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With his thought-provoking rhymes that authentically described the violence of urban living delivered in his distinct smooth, slow, laid-back growl, Snoop Dogg undeniably set the bar high for rap and hip-hop artists. With the release of his debut album, Doggystyle (1993), Snoop Dogg redefined the sound of West Coast rap, infusing it with his own autobiographical stories and profanity- and violence-laced lyrics. The album quickly shot up to the top of the charts, thanks to the hit singles "Who I Am (What's My Name?)" and "Gin and Juice." The insolent rapper's subsequent songs, including "Drop it Like it's Hot" (2004) and "That's That Shit" (2006), kept Snoop Dogg in the forefront of hip-hop music. And in spite of his frequent and well-publicized run-ins with authorities, Snoop Dogg never lost his cool nor his consistent presence on the charts. In the 2000s, he began to shed his gangster image, adopting a kinder, gentler persona that even mainstream America could wholly embrace - and miraculously without losing his street credibility. Throughout the rest of his illustrious career, Snoop Dogg - who started calling himself Snoop Lion in 2012 - kept delivering the hard-hitting and incendiary rhymes that...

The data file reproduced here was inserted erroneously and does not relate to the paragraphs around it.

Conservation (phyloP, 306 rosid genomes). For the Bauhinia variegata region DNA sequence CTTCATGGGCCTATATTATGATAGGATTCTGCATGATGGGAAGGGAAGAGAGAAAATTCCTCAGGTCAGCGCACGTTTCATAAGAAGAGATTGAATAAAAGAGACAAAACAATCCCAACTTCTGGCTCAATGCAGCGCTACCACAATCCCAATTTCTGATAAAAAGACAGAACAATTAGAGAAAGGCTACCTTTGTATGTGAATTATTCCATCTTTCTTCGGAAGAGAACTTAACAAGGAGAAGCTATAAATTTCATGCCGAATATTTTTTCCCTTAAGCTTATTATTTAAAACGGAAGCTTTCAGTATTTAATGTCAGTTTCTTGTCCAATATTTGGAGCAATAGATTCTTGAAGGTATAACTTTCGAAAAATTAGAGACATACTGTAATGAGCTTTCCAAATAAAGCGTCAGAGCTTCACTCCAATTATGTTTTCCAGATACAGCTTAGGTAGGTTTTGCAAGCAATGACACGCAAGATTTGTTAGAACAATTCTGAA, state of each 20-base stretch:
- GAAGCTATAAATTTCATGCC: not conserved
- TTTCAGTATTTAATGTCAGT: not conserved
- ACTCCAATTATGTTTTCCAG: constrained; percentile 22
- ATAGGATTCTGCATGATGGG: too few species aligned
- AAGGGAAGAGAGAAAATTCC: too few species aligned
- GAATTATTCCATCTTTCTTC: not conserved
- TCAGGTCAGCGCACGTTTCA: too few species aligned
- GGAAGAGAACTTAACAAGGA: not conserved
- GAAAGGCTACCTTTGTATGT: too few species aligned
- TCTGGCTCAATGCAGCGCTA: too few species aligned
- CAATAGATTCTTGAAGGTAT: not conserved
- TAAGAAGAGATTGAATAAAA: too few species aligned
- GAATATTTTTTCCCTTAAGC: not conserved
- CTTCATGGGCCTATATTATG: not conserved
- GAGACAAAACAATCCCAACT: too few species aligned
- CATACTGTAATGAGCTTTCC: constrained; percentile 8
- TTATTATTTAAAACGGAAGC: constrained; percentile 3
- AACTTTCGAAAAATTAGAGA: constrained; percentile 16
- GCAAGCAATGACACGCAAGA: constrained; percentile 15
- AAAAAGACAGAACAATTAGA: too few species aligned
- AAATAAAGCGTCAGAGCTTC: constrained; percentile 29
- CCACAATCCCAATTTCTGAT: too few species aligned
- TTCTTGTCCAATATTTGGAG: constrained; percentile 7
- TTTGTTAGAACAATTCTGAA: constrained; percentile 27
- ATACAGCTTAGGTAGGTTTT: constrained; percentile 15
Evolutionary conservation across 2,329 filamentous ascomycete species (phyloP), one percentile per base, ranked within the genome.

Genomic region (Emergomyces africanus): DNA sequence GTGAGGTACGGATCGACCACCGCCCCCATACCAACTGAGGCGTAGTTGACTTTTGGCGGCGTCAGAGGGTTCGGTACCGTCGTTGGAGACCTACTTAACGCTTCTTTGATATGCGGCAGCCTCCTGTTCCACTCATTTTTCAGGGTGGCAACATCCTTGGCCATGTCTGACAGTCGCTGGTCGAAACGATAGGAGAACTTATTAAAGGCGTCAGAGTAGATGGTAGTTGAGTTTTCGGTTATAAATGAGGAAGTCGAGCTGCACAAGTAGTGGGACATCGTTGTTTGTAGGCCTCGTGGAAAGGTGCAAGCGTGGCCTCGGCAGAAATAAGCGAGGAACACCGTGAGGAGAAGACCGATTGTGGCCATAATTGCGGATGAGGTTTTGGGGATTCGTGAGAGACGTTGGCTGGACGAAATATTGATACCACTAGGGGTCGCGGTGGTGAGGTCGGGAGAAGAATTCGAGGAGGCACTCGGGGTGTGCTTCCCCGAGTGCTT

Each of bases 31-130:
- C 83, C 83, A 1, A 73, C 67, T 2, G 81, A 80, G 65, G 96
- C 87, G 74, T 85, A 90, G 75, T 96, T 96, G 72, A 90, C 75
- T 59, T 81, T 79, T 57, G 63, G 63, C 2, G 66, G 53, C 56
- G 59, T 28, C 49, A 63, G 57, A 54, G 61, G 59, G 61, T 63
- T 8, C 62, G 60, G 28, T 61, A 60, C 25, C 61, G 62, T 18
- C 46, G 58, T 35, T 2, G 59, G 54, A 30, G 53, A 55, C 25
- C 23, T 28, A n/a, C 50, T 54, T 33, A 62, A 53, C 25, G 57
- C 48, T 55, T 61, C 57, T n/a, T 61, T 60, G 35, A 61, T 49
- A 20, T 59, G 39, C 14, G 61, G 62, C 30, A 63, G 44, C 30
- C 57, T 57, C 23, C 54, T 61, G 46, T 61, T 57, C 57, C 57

With his thought-provoking rhymes that authentically described the violence of urban living delivered in his distinct smooth, slow, laid-back growl, Snoop Dogg undeniably set the bar high for rap and hip-hop artists. With the release of his debut album, Doggystyle (1993), Snoop Dogg redefined the sound of West Coast rap, infusing it with his own autobiographical stories and profanity- and violence-laced lyrics. The album quickly shot up to the top of the charts, thanks to the hit singles "Who I Am (What's My Name?)" and "Gin and Juice." The insolent rapper's subsequent songs, including "Drop it Like it's Hot" (2004) and "That's That Shit" (2006), kept Snoop Dogg in the forefront of hip-hop music. And in spite of his frequent and well-publicized run-ins with authorities, Snoop Dogg never lost his cool nor his consistent presence on the charts. In the 2000s, he began to shed his gangster image, adopting a kinder, gentler persona that even mainstream America could wholly embrace - and miraculously without losing his street credibility. Throughout the rest of his illustrious career, Snoop Dogg - who started calling himself Snoop Lion in 2012 - kept delivering the hard-hitting and incendiary rhymes that first catapulted him to stardom, and never wavered in his quest to stake his place as one of gangster rap music's most original artists.